Thermal Scanner – Credit Wikipedia
It sounds logical.
Since most viral infections produce fever - and we have the technology able to detect elevated body temperatures (using thermal image scanners) from a distance – that you ought be able to detect, and block, entry of infected individuals at places like airports, borders, and ports.
But like all simple plans designed to deal with complex problems, they tend to look better on paper than they do in reality.
Over the years we’ve looked often at the less-than-sterling performance of thermal scanners in preventing the spread of SARS, pandemic H1N1, and other infectious diseases (most recently in MERS: The Limitations Of Airport Screening). .
The first problem is, the incubation period of many viral diseases runs anywhere from 3 days to 2 weeks.
Plenty of time to allow an infected individual to travel through airport screening without symptoms, only to develop them a few days later. Some people may remain asymptomatic, yet still carry (and potentially spread) the virus.
And then there are people who – for a variety of reasons – will take antipyretics (fever reducers) to prevent discovery while traveling. We saw that during the 2009 pandemic (see Vietnam Discovers Passengers Beating Thermal Scanners).
Added to these, scanners can be foiled by consumption of hot beverages or alcohol, pregnancy, menstrual period or hormonal treatments. All of which can increase the external skin temperature and cause a false positive.
Inversely, intense perspiration or heavy face make-up can have a cooling effect on the skin temperature which can cause a false negative.
Nevertheless, governments around the world tend to roll out these scanners whenever an international infectious disease threat emerges. Likely, because it is reassuring to the public and shows authorities as being proactive against a perceived threat.
Despite the fact that evidence for their effectiveness has long been lacking (see Helen Branswell article Airport disease screening rarely worthwhile, study suggests).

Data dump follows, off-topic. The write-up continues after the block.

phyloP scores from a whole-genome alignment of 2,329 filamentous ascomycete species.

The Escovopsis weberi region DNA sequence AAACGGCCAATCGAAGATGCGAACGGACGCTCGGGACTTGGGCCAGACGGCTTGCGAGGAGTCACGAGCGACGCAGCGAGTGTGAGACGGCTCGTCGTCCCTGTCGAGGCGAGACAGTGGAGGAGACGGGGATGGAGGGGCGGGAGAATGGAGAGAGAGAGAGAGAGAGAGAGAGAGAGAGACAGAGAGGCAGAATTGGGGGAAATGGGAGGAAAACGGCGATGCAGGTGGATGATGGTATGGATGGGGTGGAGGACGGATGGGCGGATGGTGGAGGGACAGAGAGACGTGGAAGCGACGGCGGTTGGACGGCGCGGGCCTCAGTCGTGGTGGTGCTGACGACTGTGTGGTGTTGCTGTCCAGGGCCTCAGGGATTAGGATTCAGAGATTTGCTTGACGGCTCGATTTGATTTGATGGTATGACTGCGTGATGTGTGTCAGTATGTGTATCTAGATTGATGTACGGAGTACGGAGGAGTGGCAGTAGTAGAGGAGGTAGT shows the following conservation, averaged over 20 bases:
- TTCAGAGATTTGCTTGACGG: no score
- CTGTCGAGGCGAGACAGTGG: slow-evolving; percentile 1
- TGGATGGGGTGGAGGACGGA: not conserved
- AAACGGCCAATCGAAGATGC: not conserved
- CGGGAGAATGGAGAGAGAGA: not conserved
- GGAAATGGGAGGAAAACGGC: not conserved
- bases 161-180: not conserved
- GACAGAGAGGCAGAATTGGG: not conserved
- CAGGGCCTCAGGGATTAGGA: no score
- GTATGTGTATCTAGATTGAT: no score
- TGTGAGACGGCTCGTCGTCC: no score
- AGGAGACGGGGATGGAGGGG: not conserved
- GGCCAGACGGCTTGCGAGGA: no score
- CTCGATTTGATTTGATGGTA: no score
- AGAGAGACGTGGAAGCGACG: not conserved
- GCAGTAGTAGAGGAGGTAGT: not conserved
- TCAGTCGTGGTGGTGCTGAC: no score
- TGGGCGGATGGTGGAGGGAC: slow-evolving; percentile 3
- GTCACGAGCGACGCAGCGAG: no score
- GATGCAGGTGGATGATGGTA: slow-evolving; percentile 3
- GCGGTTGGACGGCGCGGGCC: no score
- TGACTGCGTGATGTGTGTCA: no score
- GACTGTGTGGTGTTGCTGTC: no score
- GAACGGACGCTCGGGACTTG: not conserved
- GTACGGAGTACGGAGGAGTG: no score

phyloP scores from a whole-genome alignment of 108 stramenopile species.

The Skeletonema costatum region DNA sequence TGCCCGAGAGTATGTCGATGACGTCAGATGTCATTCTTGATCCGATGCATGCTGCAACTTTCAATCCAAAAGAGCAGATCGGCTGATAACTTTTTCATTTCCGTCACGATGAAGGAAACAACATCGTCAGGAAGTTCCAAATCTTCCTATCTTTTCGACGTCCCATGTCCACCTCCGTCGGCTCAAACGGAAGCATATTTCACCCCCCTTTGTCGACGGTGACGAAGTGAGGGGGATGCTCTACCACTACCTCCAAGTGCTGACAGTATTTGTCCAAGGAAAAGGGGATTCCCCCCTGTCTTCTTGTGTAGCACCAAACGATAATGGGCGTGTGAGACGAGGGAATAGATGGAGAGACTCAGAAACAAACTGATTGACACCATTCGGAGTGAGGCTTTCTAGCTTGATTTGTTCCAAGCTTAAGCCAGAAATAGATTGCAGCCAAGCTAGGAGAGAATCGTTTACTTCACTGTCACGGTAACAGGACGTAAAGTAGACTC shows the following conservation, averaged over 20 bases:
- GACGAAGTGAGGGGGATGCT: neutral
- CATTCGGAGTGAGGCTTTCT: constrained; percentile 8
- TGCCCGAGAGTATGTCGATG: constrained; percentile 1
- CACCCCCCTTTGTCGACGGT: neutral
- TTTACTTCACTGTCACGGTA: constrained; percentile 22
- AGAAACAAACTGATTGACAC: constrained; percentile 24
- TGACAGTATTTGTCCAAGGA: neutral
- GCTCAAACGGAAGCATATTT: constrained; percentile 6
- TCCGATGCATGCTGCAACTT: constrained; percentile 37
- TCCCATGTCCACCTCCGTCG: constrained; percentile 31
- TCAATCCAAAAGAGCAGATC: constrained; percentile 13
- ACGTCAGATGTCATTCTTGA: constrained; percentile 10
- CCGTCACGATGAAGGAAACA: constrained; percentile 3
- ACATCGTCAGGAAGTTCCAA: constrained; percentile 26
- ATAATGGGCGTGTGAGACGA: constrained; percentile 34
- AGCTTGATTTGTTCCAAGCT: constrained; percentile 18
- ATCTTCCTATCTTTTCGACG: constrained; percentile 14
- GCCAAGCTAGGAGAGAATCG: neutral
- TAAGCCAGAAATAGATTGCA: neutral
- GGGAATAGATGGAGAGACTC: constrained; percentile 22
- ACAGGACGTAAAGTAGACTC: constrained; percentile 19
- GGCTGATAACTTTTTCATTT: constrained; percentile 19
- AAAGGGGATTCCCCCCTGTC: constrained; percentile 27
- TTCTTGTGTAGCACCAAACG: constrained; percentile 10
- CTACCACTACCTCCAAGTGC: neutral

Which bring us to a statement, near the bottom of today’s statement from the IHR Emergency Committee on MERS-CoV, regarding the effectiveness of thermal screening at airports and borders.
Finally, the Committee indicated that there was no solid information to support the use of thermal screening as a means to stop or slow the entry of MERS-CoV infections, and that resources for supporting such screening could be better used to strengthen surveillance, infection control and prevention or other effective public health measures.
Although it isn’t what most people want to hear, there is no technological barrier that can effectively keep infected people from traveling internationally. It is the price we pay for having an increasingly mobile, and interconnected, society.
The takeaway from all of this is that we ignore global healthcare and infectious disease outbreaks – even in the remotest areas of the world – at our own peril. Vast oceans and extended travel times no longer offer us protection.
The place to try to stop the next pandemic is not at the gate or border, but in the places around the world where they are likely to emerge.
Which makes the funding and support of international public health initiatives, animal health initiatives, and disease surveillance ever so important, no matter where on this globe you happen to live.